Members of the House Energy and Commerce Committee adopted legislation by voice vote on Wednesday that prescribes several important changes to the FCC’s rulemaking process to promote transparency, access to information, and opportunities for public participation in agency proceedings. Authored by House Communications & Technology Subcommittee Chairman Greg Walden (R-OR) and Rep. Adam Kinzinger (R-IL), the Federal Communications Process Reform Act (H.R. 2583) now moves to the House floor for further debate. Among other things, the measure requires the FCC to establish (1) minimum periods for public comment in rulemaking proceedings and for other “significant regulatory actions,” (2) procedures for placing the specific language of proposed rules in notices of proposed rulemaking, and (3) performance measures for assessing the effectiveness of rules adopted by the agency.
During a mark-up session, committee members agreed to add four amendments to the bill. The first such amendment requires the FCC to publicly release the draft of any item under consideration by the FCC’s commissioners. Although Kinzinger claimed that the amendment would “allow anyone access to the draft order” instead of “allowing the Chairman to pick and choose who has access,” ranking Communications & Technology subcommittee member Anna Eshoo (D-CA) cautioned that the amendment “potentially creates a never-ending cycle of lobbying.” The three remaining amendments include provisions that (1) encourage the FCC “to engage with small businesses,” (2) require the Commission to post any rule change to its website within 24 hours of adoption, and (3) require the agency to provide 48-hour public notice of certain staff-level decisions taken on delegated authority. Rep. Bob Latta (R-OH), the sponsor of the delegated authority amendment, emphasized that the amendment applies only to staff decisions that are deemed to be of broad public interest or potentially precedential and not to the thousands of decisions issued routinely by FCC staff members.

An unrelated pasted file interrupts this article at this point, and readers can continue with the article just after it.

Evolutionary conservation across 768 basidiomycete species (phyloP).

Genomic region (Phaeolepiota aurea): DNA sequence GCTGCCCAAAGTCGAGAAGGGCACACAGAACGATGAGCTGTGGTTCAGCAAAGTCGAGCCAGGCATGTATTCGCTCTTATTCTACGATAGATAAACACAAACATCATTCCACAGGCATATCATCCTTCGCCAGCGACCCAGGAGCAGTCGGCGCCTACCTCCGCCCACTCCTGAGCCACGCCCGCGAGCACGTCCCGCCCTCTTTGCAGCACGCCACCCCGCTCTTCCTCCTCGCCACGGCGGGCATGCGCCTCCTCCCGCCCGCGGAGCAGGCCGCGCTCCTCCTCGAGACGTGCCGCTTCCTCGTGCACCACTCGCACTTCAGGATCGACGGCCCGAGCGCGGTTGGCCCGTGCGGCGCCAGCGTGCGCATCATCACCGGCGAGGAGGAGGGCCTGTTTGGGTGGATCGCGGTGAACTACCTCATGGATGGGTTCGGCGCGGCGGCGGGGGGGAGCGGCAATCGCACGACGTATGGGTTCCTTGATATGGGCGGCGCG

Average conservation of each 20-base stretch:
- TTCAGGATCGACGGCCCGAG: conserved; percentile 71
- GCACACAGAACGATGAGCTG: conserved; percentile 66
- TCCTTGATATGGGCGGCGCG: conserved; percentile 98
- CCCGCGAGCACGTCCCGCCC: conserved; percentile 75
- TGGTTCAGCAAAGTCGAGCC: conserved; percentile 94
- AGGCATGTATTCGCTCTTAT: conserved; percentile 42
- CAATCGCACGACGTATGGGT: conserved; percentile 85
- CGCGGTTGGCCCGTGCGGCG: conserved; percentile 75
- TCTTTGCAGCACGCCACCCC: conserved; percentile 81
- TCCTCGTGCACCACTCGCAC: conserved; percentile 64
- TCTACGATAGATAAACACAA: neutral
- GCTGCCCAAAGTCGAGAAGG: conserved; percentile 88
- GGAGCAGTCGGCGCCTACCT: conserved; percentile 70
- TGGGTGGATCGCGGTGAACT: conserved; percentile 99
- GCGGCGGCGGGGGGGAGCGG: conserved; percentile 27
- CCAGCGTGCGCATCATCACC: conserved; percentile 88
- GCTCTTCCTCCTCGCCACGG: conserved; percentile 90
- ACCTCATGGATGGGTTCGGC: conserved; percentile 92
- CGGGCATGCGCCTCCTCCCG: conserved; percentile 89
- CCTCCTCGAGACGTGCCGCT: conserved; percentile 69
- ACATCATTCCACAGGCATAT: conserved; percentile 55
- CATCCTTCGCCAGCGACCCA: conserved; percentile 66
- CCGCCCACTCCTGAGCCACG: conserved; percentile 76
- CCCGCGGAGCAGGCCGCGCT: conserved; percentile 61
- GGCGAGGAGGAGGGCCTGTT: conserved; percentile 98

As committee chairman Fred Upton applauded Wednesday’s vote as “a positive step in the right direction,” Kinzinger predicted that the bill, once passed, “will ensure the American people the accountability they demand and deserve.” While pledging to “work with Congress on this issue,” however, an official of Public Knowledge described the bill as “unnecessary,” as “the current FCC chairman has demonstrated well how, when the Administrative Procedures Act is adhered to faithfully, the public can have adequate time to comment and influence the outcome” of FCC decisions.